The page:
And that's my dad with him. Those of you who know him know that he is, as far as I can tell, one of the greatest people on the planet.

Monday, September 10, 2007


Two fun things I learned today from David Foster Wallace's essay, "Authority and American Usage" (from Consider the Lobster):

1. The whole "never end a sentence with a preposition" rule dates from the 18th century, when a British preacher (one Father Lowth), um, decided that it should be so. Huh. More fodder for Sam Harris, I suppose.

2. Meanwhile, our prohibition against split infinitives is, essentially, a holdover from our language's shared start in and obsession with Latin. Latin infinitives (as if I would know) are, as single words, impossible to split. You can see how an early belief in the literate supremacy (and primacy) of Latin would lead folks to conclude that English infinitives (consisting of two words) should not be split. From cannot be split to should not be split.

I like Wallace much more as an essayist than a novelist. Those same discursive tendencies that bug me in his fiction amuse me in his essays. Go figure.

Friday, September 7, 2007

Bill Fox

And, speaking of The Believer, and thanks to a former student and that magazine, I heard a great song, maybe the best song I've heard in a year that I hadn't heard before: "My Baby Crying," by Bill Fox.

The title sounds awful, but the song is unbelievable.

But his albums are out of print.

And, apparently, Mr. Fox now works as a telemarketer and won't discuss music anymore.

I'm not going to link to the song, but I'll email it to you, if you want.

The Road

Labor Day be gone and school be in session again.

As Omar says, "Indeed."

85 summer reading papers on my desk, but two different versions of James Brown's "Live at the Apollo" lined up on my CD player, so all can't be not well.


And I re-read Cormac McCarthy's The Road and No Country for Old Men last week in preparation of teaching one (The Road) and offering the other as a choice book. Plus, the Coen's film of No Country comes out in a couple of months.

I liked No Country for the second time, saw it more as a rumination on how terrifying it might be if god actually walked the earth (to say nothing of existed) than as a bitchy complaint of how things are so much worse than they used to be.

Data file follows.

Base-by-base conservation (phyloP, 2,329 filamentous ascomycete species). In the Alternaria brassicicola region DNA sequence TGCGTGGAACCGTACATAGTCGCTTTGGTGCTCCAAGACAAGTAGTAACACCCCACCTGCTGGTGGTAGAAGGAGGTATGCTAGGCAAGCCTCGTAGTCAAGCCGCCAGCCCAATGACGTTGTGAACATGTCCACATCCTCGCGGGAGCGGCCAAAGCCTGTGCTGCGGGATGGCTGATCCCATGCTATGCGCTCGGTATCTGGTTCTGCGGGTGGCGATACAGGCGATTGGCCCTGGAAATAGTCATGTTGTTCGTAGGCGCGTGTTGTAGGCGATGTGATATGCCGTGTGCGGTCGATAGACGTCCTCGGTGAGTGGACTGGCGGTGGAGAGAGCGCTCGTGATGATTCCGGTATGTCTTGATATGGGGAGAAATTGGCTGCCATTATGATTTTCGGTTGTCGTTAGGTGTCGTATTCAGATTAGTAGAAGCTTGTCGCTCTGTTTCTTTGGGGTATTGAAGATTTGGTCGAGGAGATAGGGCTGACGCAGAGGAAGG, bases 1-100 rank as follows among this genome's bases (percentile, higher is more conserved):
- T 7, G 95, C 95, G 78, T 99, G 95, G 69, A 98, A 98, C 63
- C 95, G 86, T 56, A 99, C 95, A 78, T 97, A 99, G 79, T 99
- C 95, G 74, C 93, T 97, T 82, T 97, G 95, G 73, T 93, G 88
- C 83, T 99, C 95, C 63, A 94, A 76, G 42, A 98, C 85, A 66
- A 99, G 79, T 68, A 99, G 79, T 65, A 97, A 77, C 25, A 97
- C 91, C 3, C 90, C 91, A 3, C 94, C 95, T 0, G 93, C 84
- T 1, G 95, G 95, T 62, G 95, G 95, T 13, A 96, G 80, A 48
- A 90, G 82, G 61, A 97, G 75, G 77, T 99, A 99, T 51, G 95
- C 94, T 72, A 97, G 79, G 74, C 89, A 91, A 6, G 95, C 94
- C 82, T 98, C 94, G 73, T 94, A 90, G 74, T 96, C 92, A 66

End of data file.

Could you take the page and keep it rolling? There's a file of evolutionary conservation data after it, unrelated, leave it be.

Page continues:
That said, as far as I can tell, it takes place in the early '80s, which sets it up well for the Coen's line from Raising Arizona: "I tried to stand up and fly straight, but it wasn't easy with that sumbitch Reagan in the White House."

The Road, meanwhile, is deadly. Shattering. One of the best books I've read in a long time, but one of those that I can't honestly recommend to other people. At least not without reservation.

Why am I teaching it, then?

Its material matters, I think.

It's entirely engrossing.

It asks fundamental questions.

It fits in perfectly with The Stranger and Beloved, not because they treat similar material in a similar fashion, but because each takes its own perfect, unique look at hope, death, memory, and -- at least in the case of Beloved and The Road -- love.

It is harrowing, and I did feel a bit odd sitting in my empty classroom last week crying as I finished it, but what it does, I think, is apart from anything else I've read in a long, long time.

Nick Hornby, in the new issue of The Believer, remarks that the book is about suffering. Period. And while the suffering is impressive and affective and effective, he doesn't find (or doesn't seem to find, given how he ends his remarks) much more than that. That, while miserable, it isn't complicated. I disagree. I think there's something incredibly complicated in exploring the possibility that it means as much (if not more) to live with love than with hope.

Plus, there's the matter of memory, of legacy, of movement, of the moment when he finds the sextant on the boat, the can of Coke, of how "He could not enkindle in the heart of the child what was ashes in his own."